A Spotlight on the Beresford Collection : Rediscovering Treasures from the Prehistoric to the Medieval is an exhibition on Archbishop Beresford’s archaeological collection.

Marcus Gervais Beresford (1801–1885) was a keen collector of antiquities dating from the prehistoric to medieval times. His son bequeathed his father’s collection to the Library in 1886. The collection is on display, both in the original cabinets in the Long Room, and in No 5 Vicar’s Hill.

This exhibition shows an eclectic mixture of artefacts together with some new insights into their use.


Beresford was born in Dublin into an affluent family. He was ordained, and served, in the Church of Ireland, and was appointed Archbishop of Armagh in 1862.

He was a keen collector of antiquities dating from the prehistoric to medieval times.

His son, George de la Poer Beresford, bequeathed his father’s collection to the Library after the Archbishop’s death in 1885. The collection is on display, both in the original cabinets in the Long Room, and in No 5 Vicar’s Hill.

The collection is believed to be mostly Irish, but unfortunately Beresford’s catalogue is missing.  Former Curator of the Armagh County Museum, Roger Weatherup, researched the collection extensively and created an inventory for the collection.

This exhibition shows an eclectic mixture of artefacts together with some new insights into their use.


Early Axes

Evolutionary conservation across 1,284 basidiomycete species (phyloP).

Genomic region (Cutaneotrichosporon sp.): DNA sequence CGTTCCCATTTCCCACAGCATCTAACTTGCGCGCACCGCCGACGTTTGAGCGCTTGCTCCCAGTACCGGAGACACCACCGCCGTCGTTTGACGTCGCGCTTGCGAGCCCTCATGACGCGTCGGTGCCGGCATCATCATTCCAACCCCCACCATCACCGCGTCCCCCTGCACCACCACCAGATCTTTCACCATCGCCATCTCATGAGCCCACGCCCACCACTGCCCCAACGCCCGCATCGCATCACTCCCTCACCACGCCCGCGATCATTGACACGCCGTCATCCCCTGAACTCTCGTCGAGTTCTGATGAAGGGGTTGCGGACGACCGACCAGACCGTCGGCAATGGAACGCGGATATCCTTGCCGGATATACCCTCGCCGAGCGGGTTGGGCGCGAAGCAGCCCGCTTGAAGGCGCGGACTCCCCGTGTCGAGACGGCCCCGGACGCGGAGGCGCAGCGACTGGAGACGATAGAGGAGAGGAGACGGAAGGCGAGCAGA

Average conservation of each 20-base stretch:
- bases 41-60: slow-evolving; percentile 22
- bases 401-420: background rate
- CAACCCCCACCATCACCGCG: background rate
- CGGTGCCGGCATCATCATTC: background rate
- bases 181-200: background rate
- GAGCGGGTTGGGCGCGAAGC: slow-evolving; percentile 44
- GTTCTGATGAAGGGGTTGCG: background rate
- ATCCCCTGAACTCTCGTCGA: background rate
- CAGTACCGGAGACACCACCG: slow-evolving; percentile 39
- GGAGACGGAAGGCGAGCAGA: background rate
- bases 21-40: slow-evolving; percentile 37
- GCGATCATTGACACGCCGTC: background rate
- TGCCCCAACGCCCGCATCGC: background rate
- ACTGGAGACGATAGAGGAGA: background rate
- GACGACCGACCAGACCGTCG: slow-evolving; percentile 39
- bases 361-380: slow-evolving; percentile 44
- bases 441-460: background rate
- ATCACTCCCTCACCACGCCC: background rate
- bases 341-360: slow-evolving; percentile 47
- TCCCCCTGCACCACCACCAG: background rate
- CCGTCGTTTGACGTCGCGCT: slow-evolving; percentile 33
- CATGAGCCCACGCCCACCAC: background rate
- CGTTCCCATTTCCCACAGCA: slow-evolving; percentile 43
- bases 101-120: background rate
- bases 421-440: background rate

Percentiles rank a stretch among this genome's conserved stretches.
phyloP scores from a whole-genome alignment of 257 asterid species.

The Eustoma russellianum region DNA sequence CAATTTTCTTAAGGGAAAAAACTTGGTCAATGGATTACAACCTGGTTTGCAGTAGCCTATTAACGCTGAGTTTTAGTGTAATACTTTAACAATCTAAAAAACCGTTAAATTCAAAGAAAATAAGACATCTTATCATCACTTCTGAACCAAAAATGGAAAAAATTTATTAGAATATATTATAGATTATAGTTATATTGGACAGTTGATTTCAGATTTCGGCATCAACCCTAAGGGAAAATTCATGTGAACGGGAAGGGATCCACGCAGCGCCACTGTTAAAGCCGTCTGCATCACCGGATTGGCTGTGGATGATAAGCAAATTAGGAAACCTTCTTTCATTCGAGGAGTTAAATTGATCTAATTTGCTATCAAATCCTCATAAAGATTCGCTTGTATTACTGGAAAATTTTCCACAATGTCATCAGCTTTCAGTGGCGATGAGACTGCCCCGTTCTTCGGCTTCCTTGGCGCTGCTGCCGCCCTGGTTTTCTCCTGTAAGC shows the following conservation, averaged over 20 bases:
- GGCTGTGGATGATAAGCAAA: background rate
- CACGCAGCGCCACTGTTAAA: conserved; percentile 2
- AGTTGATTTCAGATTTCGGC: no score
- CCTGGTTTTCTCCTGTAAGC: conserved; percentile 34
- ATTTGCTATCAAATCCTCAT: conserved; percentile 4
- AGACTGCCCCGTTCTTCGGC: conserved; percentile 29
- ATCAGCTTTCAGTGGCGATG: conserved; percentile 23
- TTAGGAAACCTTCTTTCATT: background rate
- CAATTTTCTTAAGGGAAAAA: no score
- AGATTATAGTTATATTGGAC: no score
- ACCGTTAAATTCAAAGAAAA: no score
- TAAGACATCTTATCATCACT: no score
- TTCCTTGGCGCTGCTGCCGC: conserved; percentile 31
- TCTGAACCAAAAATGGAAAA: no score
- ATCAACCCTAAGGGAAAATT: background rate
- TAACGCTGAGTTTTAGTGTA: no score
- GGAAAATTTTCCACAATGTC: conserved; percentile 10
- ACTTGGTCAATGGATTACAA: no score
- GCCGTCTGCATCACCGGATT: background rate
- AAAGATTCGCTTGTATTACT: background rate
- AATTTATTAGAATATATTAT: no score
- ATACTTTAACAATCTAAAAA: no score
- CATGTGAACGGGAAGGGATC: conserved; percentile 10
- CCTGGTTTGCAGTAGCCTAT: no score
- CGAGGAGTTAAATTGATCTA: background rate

The following axe-heads date from the Neolithic, or Stone Age, through to Late Bronze Age.

Over time knowledge of the usefulness of metals improved and people began to cast bronze weapons and tools rather than carving them out of stone.


Axe-head Late Stone Age, circa 3000 BC Polished green olivine stone
Axe-head 
Late Stone Age, circa 3000 BC 
Polished green olivine stone
Flat axe-head Early Bronze Age, circa 2000 BC Bronze flat axe-head
Flat axe-head 
Early Bronze Age, circa 2000 BC 
Bronze flat axe-head
Palstave bronze axe-head Mid Bronze Age, circa 1500 BC
Palstave bronze axe-head 
Mid Bronze Age, circa 1500 BC
Socketed axe Late Bronze Age, circa 700 BC
Socketed axe 
Late Bronze Age, circa 700 BC 

The last two axes demonstrate advancements in the technique of producing axe-heads and attaching them to the wooden handle. 

Early Weapons and Tools


Bronze daggerEarly Bronze Age, circa 2000 BC
Bronze dagger
Early Bronze Age, circa 2000 BC

These were ideal for a stabbing motion. The wooden handle has not survived.
Bronze swordLate Bronze Age, circa 700 BC
Bronze sword
Late Bronze Age, circa 700 BC

This is a much sturdier weapon than the Early Bronze Age dagger.
Leaf-shaped flint arrowhead8000-2700 BC
Leaf-shaped flint arrowhead
8000-2700 BC

The earliest flint arrowheads in Ireland date to the Mesolithic period, when several tiny slivers of flint were inserted into a wooden shaft like a harpoon.

These were replaced in the Neolithic and Bronze Age when a single piece of flint acted as the arrowhead.
Tanged and barbed arrowheadBronze Age
Tanged and barbed arrowhead
Bronze Age

A good example of a Bronze Age arrowhead.
Flint flake
Flint flake

These are tools made by carefully chipping off pieces from a larger stone until the desired size is achieved. They could be extremely sharp.
Flint scraper
Flint scraper

Used for cleaning cattle and sheep hides.

Local Discoveries

The first three artefacts were found in 1863 in the townland of Botera, four miles west of Omagh. They were located in an old earthen fort in a bog.


Mace head of polished stoneEarly Bronze Age
Mace head of polished stone
Early Bronze Age

Stone drinking cup with handle Early Bronze Age
Stone drinking cup with handle